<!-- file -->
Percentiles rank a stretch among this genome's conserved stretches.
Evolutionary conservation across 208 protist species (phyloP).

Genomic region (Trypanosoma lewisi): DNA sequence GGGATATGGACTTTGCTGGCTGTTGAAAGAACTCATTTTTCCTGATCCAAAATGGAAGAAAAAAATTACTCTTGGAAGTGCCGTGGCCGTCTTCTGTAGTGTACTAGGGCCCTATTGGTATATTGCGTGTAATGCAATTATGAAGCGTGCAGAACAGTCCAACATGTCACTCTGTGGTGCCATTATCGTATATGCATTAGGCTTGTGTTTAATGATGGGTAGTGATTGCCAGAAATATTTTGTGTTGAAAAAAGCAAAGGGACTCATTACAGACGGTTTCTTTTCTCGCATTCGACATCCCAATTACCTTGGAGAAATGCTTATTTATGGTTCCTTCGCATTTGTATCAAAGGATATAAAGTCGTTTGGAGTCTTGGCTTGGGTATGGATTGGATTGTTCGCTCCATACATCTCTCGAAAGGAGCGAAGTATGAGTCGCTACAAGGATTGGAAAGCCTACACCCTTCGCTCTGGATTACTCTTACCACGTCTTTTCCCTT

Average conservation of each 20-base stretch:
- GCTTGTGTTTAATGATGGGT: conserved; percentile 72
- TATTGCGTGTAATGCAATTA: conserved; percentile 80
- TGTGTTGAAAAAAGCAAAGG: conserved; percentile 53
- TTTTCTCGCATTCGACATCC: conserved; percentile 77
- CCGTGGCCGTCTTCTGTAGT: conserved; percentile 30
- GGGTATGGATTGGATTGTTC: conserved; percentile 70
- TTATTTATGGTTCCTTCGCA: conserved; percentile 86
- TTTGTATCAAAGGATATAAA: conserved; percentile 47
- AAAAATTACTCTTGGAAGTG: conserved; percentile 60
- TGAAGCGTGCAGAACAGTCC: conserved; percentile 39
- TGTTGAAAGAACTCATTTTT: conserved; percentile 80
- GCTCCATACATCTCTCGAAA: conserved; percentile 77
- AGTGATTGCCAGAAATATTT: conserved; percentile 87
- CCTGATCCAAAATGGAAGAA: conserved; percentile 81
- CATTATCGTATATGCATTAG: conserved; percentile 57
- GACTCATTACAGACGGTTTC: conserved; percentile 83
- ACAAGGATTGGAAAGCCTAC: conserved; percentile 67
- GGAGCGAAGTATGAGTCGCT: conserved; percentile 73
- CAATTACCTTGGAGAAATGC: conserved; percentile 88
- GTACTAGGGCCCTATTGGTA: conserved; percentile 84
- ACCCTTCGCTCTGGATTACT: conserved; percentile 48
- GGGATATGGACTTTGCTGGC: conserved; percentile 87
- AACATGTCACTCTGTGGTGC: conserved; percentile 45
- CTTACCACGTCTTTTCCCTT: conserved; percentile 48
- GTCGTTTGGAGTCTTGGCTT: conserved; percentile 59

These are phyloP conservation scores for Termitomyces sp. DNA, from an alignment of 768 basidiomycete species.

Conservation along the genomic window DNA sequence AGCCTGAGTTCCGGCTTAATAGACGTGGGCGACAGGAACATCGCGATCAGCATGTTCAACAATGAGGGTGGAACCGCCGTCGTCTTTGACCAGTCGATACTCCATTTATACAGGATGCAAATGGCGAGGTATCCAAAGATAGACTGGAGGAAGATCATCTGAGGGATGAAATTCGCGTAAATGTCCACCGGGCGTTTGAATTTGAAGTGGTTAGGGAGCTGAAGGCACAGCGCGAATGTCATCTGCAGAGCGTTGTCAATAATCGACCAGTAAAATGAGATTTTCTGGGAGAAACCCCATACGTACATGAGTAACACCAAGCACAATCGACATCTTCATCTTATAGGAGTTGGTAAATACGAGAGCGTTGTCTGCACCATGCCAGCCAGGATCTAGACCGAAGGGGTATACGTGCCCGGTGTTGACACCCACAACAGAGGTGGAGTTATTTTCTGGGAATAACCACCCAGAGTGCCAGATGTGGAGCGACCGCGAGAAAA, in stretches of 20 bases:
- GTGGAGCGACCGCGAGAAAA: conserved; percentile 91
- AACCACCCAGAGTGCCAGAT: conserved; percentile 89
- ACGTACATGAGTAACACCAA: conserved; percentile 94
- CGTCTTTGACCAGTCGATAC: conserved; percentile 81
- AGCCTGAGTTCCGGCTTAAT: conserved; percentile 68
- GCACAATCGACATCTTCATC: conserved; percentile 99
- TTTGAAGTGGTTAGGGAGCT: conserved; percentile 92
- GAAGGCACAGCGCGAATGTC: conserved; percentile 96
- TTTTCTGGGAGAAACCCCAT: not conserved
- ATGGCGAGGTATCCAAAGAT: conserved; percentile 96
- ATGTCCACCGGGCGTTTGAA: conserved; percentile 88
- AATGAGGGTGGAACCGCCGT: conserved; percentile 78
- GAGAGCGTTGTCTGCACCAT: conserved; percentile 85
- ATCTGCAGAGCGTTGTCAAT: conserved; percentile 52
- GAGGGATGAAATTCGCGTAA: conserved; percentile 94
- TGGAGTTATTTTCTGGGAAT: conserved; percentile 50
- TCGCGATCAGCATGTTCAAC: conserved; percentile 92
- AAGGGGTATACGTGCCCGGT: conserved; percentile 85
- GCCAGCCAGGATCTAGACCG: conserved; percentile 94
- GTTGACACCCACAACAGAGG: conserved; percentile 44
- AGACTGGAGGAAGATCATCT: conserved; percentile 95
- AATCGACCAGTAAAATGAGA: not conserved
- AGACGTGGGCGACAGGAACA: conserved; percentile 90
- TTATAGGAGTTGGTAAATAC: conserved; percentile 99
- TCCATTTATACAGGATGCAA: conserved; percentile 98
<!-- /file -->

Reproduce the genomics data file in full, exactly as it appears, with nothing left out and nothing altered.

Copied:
Percentiles rank a stretch among this genome's conserved stretches.
Evolutionary conservation across 208 protist species (phyloP).

Genomic region (Trypanosoma lewisi): DNA sequence GGGATATGGACTTTGCTGGCTGTTGAAAGAACTCATTTTTCCTGATCCAAAATGGAAGAAAAAAATTACTCTTGGAAGTGCCGTGGCCGTCTTCTGTAGTGTACTAGGGCCCTATTGGTATATTGCGTGTAATGCAATTATGAAGCGTGCAGAACAGTCCAACATGTCACTCTGTGGTGCCATTATCGTATATGCATTAGGCTTGTGTTTAATGATGGGTAGTGATTGCCAGAAATATTTTGTGTTGAAAAAAGCAAAGGGACTCATTACAGACGGTTTCTTTTCTCGCATTCGACATCCCAATTACCTTGGAGAAATGCTTATTTATGGTTCCTTCGCATTTGTATCAAAGGATATAAAGTCGTTTGGAGTCTTGGCTTGGGTATGGATTGGATTGTTCGCTCCATACATCTCTCGAAAGGAGCGAAGTATGAGTCGCTACAAGGATTGGAAAGCCTACACCCTTCGCTCTGGATTACTCTTACCACGTCTTTTCCCTT

Average conservation of each 20-base stretch:
- GCTTGTGTTTAATGATGGGT: conserved; percentile 72
- TATTGCGTGTAATGCAATTA: conserved; percentile 80
- TGTGTTGAAAAAAGCAAAGG: conserved; percentile 53
- TTTTCTCGCATTCGACATCC: conserved; percentile 77
- CCGTGGCCGTCTTCTGTAGT: conserved; percentile 30
- GGGTATGGATTGGATTGTTC: conserved; percentile 70
- TTATTTATGGTTCCTTCGCA: conserved; percentile 86
- TTTGTATCAAAGGATATAAA: conserved; percentile 47
- AAAAATTACTCTTGGAAGTG: conserved; percentile 60
- TGAAGCGTGCAGAACAGTCC: conserved; percentile 39
- TGTTGAAAGAACTCATTTTT: conserved; percentile 80
- GCTCCATACATCTCTCGAAA: conserved; percentile 77
- AGTGATTGCCAGAAATATTT: conserved; percentile 87
- CCTGATCCAAAATGGAAGAA: conserved; percentile 81
- CATTATCGTATATGCATTAG: conserved; percentile 57
- GACTCATTACAGACGGTTTC: conserved; percentile 83
- ACAAGGATTGGAAAGCCTAC: conserved; percentile 67
- GGAGCGAAGTATGAGTCGCT: conserved; percentile 73
- CAATTACCTTGGAGAAATGC: conserved; percentile 88
- GTACTAGGGCCCTATTGGTA: conserved; percentile 84
- ACCCTTCGCTCTGGATTACT: conserved; percentile 48
- GGGATATGGACTTTGCTGGC: conserved; percentile 87
- AACATGTCACTCTGTGGTGC: conserved; percentile 45
- CTTACCACGTCTTTTCCCTT: conserved; percentile 48
- GTCGTTTGGAGTCTTGGCTT: conserved; percentile 59

These are phyloP conservation scores for Termitomyces sp. DNA, from an alignment of 768 basidiomycete species.

Conservation along the genomic window DNA sequence AGCCTGAGTTCCGGCTTAATAGACGTGGGCGACAGGAACATCGCGATCAGCATGTTCAACAATGAGGGTGGAACCGCCGTCGTCTTTGACCAGTCGATACTCCATTTATACAGGATGCAAATGGCGAGGTATCCAAAGATAGACTGGAGGAAGATCATCTGAGGGATGAAATTCGCGTAAATGTCCACCGGGCGTTTGAATTTGAAGTGGTTAGGGAGCTGAAGGCACAGCGCGAATGTCATCTGCAGAGCGTTGTCAATAATCGACCAGTAAAATGAGATTTTCTGGGAGAAACCCCATACGTACATGAGTAACACCAAGCACAATCGACATCTTCATCTTATAGGAGTTGGTAAATACGAGAGCGTTGTCTGCACCATGCCAGCCAGGATCTAGACCGAAGGGGTATACGTGCCCGGTGTTGACACCCACAACAGAGGTGGAGTTATTTTCTGGGAATAACCACCCAGAGTGCCAGATGTGGAGCGACCGCGAGAAAA, in stretches of 20 bases:
- GTGGAGCGACCGCGAGAAAA: conserved; percentile 91
- AACCACCCAGAGTGCCAGAT: conserved; percentile 89
- ACGTACATGAGTAACACCAA: conserved; percentile 94
- CGTCTTTGACCAGTCGATAC: conserved; percentile 81
- AGCCTGAGTTCCGGCTTAAT: conserved; percentile 68
- GCACAATCGACATCTTCATC: conserved; percentile 99
- TTTGAAGTGGTTAGGGAGCT: conserved; percentile 92
- GAAGGCACAGCGCGAATGTC: conserved; percentile 96
- TTTTCTGGGAGAAACCCCAT: not conserved
- ATGGCGAGGTATCCAAAGAT: conserved; percentile 96
- ATGTCCACCGGGCGTTTGAA: conserved; percentile 88
- AATGAGGGTGGAACCGCCGT: conserved; percentile 78
- GAGAGCGTTGTCTGCACCAT: conserved; percentile 85
- ATCTGCAGAGCGTTGTCAAT: conserved; percentile 52
- GAGGGATGAAATTCGCGTAA: conserved; percentile 94
- TGGAGTTATTTTCTGGGAAT: conserved; percentile 50
- TCGCGATCAGCATGTTCAAC: conserved; percentile 92
- AAGGGGTATACGTGCCCGGT: conserved; percentile 85
- GCCAGCCAGGATCTAGACCG: conserved; percentile 94
- GTTGACACCCACAACAGAGG: conserved; percentile 44
- AGACTGGAGGAAGATCATCT: conserved; percentile 95
- AATCGACCAGTAAAATGAGA: not conserved
- AGACGTGGGCGACAGGAACA: conserved; percentile 90
- TTATAGGAGTTGGTAAATAC: conserved; percentile 99
- TCCATTTATACAGGATGCAA: conserved; percentile 98